Alternative Fact: “Franchisees are happy with existing laws governing franchise ownership.”
Passing state franchise relationship laws, which aim to protect many of the basic rights of franchisees and dealers that have been stripped from by the language of their individual franchise agreements, is a contentious, arduous and lengthy process. Indeed, even today, many states still do not have legislative protection for franchise owners in their states. See State Franchise Law Protects Franchisees
Florida is the most recent state to begin the process toward enacting such franchise legislation.
The Protect Florida Small Business Act (the “Legislation”), sponsored by Florida State Senator Jack Latvala (SB 750), claims that it will bring fairness to the relationship between corporations and the Floridians who own and work in franchise establishments. The Legislation was filed in the Florida Senate on February 7, 2017. View Bill Info
The Legislation states that its intent “is to promote fair business relations between franchisees and franchisors and to protect franchisees against unfair treatment by franchisors.” The Legislation generally focuses on three areas including protection from unfair terminations of franchises, protection from unfair restrictions on transfers and sales of franchises, and protection from non-renewals of franchise agreements.
As soon as the Legislation was announced, the usual adversaries in the franchise world dusted off their muskets, ran to the front lines, and began shooting. One franchisee advocacy group, the Protect Florida Small Business (“PFSB”), pointed out that industry-specific franchises in Florida were treated better than non-industry-specific franchises: “Florida laws already provide safeguards for local car dealers and agricultural equipment dealers. Those Florida business owners enjoy protections should manufacturers attempt to take over or close down their dealerships with little or no notice. Thousands of Floridians invest their personal capital and take out bank loans to achieve the American Dream. Why shouldn’t the owner of a small sandwich store or oil change and repair shop receive the same protections Florida grants to large automobile dealerships?”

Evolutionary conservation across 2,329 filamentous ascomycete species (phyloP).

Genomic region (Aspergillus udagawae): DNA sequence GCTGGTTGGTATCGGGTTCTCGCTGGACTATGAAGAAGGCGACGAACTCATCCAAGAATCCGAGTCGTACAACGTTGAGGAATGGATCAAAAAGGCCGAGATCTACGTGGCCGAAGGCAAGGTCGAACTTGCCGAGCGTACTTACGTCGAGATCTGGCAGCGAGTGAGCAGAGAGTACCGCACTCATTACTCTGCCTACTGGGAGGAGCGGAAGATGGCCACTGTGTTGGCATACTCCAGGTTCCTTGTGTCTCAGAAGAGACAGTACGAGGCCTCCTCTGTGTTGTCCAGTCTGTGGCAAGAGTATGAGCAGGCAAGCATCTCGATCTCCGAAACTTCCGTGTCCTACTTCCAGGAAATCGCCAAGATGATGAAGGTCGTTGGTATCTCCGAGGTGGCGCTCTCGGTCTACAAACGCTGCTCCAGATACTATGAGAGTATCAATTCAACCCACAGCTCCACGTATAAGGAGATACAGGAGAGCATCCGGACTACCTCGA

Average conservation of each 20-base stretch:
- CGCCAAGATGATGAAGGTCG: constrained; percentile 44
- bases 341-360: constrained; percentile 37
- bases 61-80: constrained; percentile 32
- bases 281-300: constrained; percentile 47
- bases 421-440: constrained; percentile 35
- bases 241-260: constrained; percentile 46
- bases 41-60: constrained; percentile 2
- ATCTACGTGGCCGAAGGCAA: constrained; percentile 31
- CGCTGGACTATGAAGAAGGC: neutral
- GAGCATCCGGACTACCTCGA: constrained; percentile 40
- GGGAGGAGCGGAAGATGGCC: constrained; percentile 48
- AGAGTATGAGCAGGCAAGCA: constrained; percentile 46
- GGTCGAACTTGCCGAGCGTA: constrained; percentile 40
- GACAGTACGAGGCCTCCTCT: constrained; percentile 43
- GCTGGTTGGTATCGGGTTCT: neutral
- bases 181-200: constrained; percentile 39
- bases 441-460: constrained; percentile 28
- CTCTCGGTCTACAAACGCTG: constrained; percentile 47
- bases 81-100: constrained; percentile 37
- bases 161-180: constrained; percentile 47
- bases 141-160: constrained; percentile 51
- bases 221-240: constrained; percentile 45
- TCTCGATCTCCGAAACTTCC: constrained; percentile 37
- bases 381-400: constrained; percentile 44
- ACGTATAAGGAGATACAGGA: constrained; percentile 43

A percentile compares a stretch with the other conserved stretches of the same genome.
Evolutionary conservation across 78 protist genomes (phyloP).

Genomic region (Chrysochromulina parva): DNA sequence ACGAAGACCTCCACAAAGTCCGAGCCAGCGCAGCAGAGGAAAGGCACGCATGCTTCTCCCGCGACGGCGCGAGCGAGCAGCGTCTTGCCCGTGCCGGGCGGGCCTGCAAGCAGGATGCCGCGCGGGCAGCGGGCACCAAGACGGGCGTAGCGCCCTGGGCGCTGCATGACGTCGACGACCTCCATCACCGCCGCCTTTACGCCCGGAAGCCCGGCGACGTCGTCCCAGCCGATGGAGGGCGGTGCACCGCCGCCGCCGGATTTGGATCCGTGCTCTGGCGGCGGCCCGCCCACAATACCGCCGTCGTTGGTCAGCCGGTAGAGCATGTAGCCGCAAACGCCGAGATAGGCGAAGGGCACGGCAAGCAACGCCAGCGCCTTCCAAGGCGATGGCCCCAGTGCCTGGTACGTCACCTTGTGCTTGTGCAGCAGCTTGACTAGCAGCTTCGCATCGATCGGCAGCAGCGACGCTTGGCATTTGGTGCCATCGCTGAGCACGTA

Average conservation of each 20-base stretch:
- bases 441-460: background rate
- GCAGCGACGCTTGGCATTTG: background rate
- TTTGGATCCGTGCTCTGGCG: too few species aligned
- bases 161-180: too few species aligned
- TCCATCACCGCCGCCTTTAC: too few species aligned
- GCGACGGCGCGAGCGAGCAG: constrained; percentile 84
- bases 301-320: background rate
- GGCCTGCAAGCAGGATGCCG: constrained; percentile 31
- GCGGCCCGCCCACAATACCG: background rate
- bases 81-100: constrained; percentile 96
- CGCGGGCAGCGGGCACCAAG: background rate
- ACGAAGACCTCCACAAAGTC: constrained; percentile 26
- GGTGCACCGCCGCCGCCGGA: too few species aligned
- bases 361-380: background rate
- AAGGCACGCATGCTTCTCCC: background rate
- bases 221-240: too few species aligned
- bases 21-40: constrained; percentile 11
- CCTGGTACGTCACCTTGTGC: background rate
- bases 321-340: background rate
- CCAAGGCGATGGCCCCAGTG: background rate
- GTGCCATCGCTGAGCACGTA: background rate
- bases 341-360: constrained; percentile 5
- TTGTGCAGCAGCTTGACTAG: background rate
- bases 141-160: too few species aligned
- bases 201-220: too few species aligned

The PFSB also emphasized that the Legislation would assist both franchisors and franchisees: “The goal of this legislation is to allow small business owners operating under a franchise agreement to run their stores, secure with the peace of mind that their livelihoods cannot be ripped away without ample notice or fair compensation. By providing balance to the franchise relationship, the law will let both parties grow and create jobs for Floridians.”
Representing the other side of the Spectrum, President & CEO of the International Franchise Association, Robert Cresanti, in a prepared statement, stated that “Typically, these bills are promoted by a single or handful of franchise owners seeking to generate leverage or extract concessions from a brand company in ongoing contract negotiations, as appears to be the case here.” It is interesting to note, however, that the IFA actually supported very similar pro-franchisee legislation in California at the end of 2015. See Califonia Franchise Act